On the night of Leopold’s expected engagement to an American heiress he is mysteriously transported from his 19th century home into the new millennium. When he opens his eyes, he wakes up to the modern world and to a love that he thought could never exist in the romantic comedy “Kate and Leopold.”
When Leopold, the third Duke of Albany, (Hugh Jackman) attends an engagement party in his 1876 home, he can’t help but realize that something is missing: a woman to marry. Tired of waiting for the right woman, he is forced into marrying for wealth rather than love.
Just as he is about to present his fianc, Leopold spots a misplaced man who attempts to flee the duke.
He chases the man to the top of one of the towers of the Brooklyn Bridge and enters a world that he was not prepared to experience.
As Leopold recovers in a New York midtown apartment, the man who he had followed, Stuart (Liev Schreiber), stares in awe at what he has discovered. An eccentric scientist and inventor, Stuart had just unveiled a time portal in the East River between 1876 and the modern era.
When Stuart’s ex-girlfriend hears strange noises from the apartment above her, Kate McKay (Meg Ryan) climbs up her fire escape and into Stuart’s studio and Leopold’s heart. Even though Stuart tries to explain the mysterious appearance of Leopold, Kate is reluctant to believe him at first, and decides that he is nothing more than an actor.
“Kate and Leopold” proves that opposites do attract. Just when Kate is about to completely give up on the idea that the perfect man exists she runs into the person that she’s least likely to fall in love with.
While it may not have been love at first sight for Kate and Leopold, their common emotions lead the two of them on a course that leads right into love. Heart-broken time after time, both are reluctant when it comes to commitment and true love. It is indeed perhaps their fear of love that leads them both to fall for one another.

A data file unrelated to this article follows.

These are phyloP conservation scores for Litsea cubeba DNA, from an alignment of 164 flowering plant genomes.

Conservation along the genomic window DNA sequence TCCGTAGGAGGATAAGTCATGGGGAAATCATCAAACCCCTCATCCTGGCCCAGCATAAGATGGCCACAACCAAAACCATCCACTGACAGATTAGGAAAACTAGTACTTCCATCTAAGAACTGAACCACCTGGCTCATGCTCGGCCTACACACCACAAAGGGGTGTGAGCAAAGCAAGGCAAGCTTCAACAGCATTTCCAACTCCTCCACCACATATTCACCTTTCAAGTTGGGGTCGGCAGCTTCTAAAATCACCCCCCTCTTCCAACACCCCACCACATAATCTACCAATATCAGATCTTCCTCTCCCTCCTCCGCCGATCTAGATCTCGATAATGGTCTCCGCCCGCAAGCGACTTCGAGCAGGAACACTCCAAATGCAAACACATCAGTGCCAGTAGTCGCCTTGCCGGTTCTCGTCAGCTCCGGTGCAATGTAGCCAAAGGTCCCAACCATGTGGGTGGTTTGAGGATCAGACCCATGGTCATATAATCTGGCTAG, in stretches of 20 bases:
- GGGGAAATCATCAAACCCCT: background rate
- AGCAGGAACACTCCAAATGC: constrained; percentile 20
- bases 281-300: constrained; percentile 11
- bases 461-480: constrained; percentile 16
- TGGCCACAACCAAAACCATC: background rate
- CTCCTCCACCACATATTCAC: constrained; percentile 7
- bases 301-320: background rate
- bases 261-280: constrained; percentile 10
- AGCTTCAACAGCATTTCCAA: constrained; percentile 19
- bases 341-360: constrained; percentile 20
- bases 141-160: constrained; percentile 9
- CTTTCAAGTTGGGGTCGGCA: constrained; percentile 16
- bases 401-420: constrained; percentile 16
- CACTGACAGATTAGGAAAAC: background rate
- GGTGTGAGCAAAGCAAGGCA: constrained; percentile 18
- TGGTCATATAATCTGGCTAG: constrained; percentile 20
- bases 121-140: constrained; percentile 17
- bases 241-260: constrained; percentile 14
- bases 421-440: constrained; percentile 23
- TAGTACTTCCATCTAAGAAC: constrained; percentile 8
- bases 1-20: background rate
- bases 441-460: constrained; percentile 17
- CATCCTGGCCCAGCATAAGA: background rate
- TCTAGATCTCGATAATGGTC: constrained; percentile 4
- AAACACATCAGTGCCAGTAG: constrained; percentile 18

As the film progresses, it becomes evident that Leopold is not the typical man in Kate’s eyes. After a string of hopeless relationships, Leopold proves to be the unique needle in her haystack of love (excuse the pun).
Directed by James Mangold and produced by Cathy Konrad, “Kate and Leopold” is a clever and romantic movie for the average theatergoer. While it may not score high on the year’s best films, it’s certainly worth viewing.
The script is, for the most part, well written and catchy, though a little sketchy at times. Instead of focusing on the romantic aspect of the film, the writers tend to stray off the baseline a few too many times.
Despite its minute faults, “Kate and Leopold” is still a cute and fanciful movie. For the young at heart (and the young in love), the movie allows its audience to escape into a world where true love is not just a dream.
“Kate and Leopold” makes the impossible a reality. It is a testament to the age-old adage that as long as you keep on looking, you’ll find the perfect mate.
The film also proves that while not all roads eventually lead to bliss, if you go down the right route you’re sure to hit happiness. Whether or not you need to travel back to the 19th century in order to reach true love is another question.